The proposed regulatory reform in the Korean biotech sector is going nowhere due to hardline policy of related ministries, parliamentary inaction and opposition from civic groups. In particular, the Ministry of Health and Welfare maintains a tough certification standard with regard to direct to customer (DTC) genetic testing services, going against the government’s push for regulatory reform.
The Ministry of Commerce, Industry and Energy has applied the regulatory sandbox system to some biotech products, exempting them from existing regulations for two to three years. But the biotech industry is having a hard time selecting the beneficiaries.
Industry sources reported on Feb. 24 that the Ministry of Health and Welfare is still keeping its conservative stance towards deregulation. The ministry has maintained its hardline stance by requiring companies participating in the pilot DTC genetic testing service project to meet more than 74 mandatory certification conditions.
The companies protested by saying that the ministry’s policy is too demanding and that certification conditions are unclear, but it is unlikely that the standard will be eased off.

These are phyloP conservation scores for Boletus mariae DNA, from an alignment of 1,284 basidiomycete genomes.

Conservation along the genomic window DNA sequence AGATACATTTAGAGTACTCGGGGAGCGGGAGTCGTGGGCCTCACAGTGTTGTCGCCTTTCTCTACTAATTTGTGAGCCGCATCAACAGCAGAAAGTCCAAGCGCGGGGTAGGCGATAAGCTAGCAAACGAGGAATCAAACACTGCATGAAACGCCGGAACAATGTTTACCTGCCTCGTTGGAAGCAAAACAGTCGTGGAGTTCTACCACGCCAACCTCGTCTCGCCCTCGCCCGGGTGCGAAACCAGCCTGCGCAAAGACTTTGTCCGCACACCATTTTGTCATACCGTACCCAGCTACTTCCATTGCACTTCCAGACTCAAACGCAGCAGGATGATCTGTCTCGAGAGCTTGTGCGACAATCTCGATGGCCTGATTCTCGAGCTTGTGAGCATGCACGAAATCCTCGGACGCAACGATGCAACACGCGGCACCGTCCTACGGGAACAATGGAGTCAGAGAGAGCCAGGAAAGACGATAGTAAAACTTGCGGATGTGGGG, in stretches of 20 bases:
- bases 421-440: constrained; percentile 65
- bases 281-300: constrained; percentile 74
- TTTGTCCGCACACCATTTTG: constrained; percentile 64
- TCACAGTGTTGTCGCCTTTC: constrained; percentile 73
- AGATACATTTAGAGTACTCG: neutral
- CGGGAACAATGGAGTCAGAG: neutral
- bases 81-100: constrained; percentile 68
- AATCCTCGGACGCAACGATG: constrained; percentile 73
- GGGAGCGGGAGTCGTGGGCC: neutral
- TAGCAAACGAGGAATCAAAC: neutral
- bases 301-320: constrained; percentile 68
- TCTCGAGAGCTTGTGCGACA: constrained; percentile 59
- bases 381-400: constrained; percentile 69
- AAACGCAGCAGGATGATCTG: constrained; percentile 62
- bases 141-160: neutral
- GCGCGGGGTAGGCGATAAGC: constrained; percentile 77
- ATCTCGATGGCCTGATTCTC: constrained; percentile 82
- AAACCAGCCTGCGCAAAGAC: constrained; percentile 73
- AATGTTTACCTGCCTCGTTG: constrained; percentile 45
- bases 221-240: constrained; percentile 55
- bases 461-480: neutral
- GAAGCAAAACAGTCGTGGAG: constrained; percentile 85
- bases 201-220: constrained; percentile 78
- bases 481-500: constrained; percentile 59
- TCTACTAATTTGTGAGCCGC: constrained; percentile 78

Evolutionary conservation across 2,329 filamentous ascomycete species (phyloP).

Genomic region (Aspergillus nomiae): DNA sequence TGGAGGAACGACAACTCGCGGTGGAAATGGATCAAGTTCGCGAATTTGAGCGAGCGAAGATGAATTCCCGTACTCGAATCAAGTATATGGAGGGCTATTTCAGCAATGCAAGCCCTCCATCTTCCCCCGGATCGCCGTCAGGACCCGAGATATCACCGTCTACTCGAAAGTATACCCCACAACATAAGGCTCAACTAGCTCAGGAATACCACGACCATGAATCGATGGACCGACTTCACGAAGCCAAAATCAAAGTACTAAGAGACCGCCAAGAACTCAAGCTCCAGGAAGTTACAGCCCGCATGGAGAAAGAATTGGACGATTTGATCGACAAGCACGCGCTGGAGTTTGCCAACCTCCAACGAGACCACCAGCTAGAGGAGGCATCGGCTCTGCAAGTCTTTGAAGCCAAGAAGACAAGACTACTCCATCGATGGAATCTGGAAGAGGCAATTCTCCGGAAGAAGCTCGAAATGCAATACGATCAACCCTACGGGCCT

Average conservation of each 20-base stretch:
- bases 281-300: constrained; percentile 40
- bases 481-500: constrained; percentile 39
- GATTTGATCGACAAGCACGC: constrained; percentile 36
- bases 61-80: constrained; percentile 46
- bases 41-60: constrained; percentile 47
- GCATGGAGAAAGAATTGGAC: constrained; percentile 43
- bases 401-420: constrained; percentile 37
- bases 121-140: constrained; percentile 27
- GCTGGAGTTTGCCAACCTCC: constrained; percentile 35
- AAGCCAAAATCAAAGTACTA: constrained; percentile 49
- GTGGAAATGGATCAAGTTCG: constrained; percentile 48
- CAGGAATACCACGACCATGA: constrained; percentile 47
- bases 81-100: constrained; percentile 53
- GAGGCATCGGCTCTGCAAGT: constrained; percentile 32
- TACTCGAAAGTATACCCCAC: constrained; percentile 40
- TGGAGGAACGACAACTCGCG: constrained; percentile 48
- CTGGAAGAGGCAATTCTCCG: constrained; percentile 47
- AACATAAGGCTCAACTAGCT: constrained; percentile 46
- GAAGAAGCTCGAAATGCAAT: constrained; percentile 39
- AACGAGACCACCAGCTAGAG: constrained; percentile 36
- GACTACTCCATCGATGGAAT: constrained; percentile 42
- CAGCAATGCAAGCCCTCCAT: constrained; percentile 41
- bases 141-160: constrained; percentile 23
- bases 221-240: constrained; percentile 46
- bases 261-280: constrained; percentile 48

The ministry made it clear that a DTC genetic testing service provider must be certified later by meeting its 74 requirements, even if it is allowed to launch its service under the regulatory sandbox.
Meanwhile, other bills related to biotechnology regulatory reform, on top of the DTC genetic testing service, are still on hold in the National Assembly. Bills on advanced regenerative medicine and high-tech biopharmaceuticals and in vitro diagnostic devices, are facing the risk of being delayed for an indefinite amount of time. The bills were expected to be passed during the extra assembly session in December last year, but were delayed to the February session on the grounds that more public hearings were needed. However, as the February session has not been held yet and opposition from civil organizations is getting stronger, it is unclear whether the bills will be passed in the March assembly session.
An official from an opposition political party in the National Assembly said, "The bills cannot pass the standing committee if any of its members is against them, and yet the voice of civic groups opposed to the biotech deregulation bills is now getting bigger."